This article at The Atlantic calls our attention to the 38,000 historical maps from the collection of David Rumsey that can be found at the Digital Public Library of America. Here is a taste:
More than three decades ago, David Rumsey began building a map
collection. By the mid-90s he had thousands and thousands of maps to
call his own -- and his alone. He wanted to share them with the public.
He could have donated them to the Library of Congress, but Rumsey had
even bigger ideas: the Internet. "With (some) institutions, the access
you can get is not nearly as much as the Internet might provide," Rumsey told Wired more than a decade ago. "I realized I could reach a much larger audience with the Internet."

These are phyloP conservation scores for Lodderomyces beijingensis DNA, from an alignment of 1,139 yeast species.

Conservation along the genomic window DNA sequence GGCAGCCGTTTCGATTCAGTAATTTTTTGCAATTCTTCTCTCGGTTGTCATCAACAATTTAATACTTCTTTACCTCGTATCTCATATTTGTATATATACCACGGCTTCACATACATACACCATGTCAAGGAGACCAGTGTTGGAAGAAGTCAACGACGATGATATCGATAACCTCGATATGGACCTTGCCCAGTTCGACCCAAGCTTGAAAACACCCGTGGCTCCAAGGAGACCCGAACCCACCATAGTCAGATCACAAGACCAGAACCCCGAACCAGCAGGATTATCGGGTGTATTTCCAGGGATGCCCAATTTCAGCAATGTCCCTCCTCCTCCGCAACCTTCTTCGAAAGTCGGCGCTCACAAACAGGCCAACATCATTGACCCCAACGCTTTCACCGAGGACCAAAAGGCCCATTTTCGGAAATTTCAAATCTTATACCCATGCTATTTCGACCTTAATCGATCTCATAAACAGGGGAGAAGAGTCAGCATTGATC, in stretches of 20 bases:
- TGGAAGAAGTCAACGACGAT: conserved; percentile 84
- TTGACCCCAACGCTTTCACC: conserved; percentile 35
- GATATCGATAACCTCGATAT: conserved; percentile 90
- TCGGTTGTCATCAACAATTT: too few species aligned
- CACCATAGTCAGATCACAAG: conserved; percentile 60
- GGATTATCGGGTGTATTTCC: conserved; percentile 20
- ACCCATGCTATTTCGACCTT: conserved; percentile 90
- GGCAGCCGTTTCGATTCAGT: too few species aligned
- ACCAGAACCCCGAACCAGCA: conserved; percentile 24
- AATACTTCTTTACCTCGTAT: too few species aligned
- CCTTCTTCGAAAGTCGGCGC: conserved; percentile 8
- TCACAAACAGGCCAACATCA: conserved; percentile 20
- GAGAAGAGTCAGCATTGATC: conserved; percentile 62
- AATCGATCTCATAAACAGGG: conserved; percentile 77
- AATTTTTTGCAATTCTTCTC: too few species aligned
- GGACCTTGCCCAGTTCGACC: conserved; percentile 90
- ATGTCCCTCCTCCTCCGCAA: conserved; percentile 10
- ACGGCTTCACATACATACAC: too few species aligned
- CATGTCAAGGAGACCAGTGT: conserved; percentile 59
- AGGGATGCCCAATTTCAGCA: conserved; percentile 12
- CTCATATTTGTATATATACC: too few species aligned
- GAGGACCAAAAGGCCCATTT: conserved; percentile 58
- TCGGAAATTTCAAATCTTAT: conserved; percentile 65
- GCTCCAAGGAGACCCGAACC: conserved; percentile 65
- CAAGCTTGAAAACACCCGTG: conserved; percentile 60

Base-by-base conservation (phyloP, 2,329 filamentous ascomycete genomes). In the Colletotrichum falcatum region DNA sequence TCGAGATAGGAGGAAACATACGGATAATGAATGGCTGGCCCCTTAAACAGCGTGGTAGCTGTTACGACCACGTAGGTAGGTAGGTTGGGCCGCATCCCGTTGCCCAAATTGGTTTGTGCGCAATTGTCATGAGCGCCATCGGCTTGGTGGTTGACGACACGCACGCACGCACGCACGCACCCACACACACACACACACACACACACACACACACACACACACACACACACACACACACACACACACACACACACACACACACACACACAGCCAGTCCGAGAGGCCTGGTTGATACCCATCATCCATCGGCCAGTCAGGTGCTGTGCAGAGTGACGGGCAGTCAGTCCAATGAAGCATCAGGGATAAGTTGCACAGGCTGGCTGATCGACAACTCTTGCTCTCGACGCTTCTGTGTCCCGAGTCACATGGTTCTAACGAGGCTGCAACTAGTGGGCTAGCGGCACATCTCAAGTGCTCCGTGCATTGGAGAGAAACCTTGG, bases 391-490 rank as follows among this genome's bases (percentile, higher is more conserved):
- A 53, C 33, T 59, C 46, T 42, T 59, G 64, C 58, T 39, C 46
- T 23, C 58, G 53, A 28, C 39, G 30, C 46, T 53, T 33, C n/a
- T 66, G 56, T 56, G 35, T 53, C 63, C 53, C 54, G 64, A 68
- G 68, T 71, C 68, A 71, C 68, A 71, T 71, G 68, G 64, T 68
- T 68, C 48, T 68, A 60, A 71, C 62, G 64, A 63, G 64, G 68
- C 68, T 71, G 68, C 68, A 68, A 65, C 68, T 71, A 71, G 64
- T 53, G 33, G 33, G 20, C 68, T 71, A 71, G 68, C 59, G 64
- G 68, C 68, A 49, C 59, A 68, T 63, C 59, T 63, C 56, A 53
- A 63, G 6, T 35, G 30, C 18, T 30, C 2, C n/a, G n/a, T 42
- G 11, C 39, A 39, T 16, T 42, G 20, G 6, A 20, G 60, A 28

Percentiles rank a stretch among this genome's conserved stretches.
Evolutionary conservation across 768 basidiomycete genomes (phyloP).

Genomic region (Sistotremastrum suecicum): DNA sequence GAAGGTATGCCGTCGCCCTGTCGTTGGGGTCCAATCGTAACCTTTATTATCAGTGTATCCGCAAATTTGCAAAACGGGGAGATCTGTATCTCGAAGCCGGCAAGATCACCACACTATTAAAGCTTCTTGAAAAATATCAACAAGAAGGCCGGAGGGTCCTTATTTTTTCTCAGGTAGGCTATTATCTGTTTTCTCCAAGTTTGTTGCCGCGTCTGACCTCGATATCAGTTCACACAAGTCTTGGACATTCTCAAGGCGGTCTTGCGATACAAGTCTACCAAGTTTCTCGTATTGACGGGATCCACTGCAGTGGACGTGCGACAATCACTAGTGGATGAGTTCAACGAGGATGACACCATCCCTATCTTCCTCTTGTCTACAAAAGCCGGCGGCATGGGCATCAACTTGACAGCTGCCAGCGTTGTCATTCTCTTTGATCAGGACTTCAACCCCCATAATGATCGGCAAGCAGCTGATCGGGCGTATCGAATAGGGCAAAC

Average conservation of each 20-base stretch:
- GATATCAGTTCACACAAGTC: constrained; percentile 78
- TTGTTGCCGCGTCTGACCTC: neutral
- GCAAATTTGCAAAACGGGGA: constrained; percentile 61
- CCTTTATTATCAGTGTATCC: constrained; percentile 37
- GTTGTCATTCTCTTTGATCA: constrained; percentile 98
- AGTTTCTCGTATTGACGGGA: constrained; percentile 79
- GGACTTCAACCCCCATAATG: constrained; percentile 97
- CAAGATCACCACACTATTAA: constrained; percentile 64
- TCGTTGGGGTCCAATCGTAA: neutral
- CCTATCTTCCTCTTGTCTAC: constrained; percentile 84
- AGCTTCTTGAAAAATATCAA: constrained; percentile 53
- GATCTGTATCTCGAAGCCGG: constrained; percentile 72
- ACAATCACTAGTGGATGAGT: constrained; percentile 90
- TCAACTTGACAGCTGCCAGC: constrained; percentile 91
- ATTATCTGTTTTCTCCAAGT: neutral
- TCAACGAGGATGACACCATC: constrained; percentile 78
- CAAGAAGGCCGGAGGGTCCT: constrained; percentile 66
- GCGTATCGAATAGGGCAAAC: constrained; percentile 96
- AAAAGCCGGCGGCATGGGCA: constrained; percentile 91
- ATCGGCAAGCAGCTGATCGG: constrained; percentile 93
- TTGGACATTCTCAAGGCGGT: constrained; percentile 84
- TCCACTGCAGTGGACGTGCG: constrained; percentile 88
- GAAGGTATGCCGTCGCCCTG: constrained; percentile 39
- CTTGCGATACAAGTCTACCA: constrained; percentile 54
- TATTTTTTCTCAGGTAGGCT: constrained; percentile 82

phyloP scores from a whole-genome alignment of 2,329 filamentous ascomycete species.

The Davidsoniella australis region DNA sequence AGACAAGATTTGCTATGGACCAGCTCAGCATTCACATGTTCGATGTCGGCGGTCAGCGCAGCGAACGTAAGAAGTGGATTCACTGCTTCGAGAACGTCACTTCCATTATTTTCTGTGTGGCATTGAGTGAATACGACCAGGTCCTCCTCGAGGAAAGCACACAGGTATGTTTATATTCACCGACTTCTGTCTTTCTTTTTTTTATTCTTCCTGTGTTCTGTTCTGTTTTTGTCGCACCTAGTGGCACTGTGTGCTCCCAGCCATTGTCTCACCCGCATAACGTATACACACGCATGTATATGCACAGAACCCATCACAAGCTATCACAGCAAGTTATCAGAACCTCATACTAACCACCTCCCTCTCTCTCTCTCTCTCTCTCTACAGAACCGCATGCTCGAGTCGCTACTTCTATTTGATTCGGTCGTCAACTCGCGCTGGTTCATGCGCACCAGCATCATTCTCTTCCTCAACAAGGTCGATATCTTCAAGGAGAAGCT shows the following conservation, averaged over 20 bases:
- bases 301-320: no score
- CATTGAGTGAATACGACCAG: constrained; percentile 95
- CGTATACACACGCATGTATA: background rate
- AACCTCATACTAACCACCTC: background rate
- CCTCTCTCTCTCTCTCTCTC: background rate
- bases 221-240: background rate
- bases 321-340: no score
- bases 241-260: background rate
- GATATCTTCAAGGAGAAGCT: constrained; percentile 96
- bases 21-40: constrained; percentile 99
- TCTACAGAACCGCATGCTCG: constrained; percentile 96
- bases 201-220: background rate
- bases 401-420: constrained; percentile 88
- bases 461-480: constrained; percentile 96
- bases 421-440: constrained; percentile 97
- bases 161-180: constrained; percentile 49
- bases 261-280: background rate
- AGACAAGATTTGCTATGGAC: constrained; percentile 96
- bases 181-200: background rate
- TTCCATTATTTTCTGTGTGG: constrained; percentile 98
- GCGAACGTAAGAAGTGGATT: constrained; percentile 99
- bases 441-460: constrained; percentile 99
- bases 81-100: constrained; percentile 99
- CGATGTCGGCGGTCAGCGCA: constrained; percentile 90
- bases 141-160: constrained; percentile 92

Bit by bit, Rumsey digitized his collection -- up to 38,000 maps and other items
-- along the way developing software that made it easier for people to
explore the maps and 3D objects such as globes online. Today, the
Digital Public Library of America announced that Rumsey's collection
would now be available through the DPLA portal, placing the maps into
the deeper and broader context of the DPLA's other holdings.
"I am very excited to have my digital library of historical maps added to the DPLA," Rumsey was quoted as saying in a DPLA press release. "Maps tell stories that complement texts, images, and other resources found in the growing DPLA library."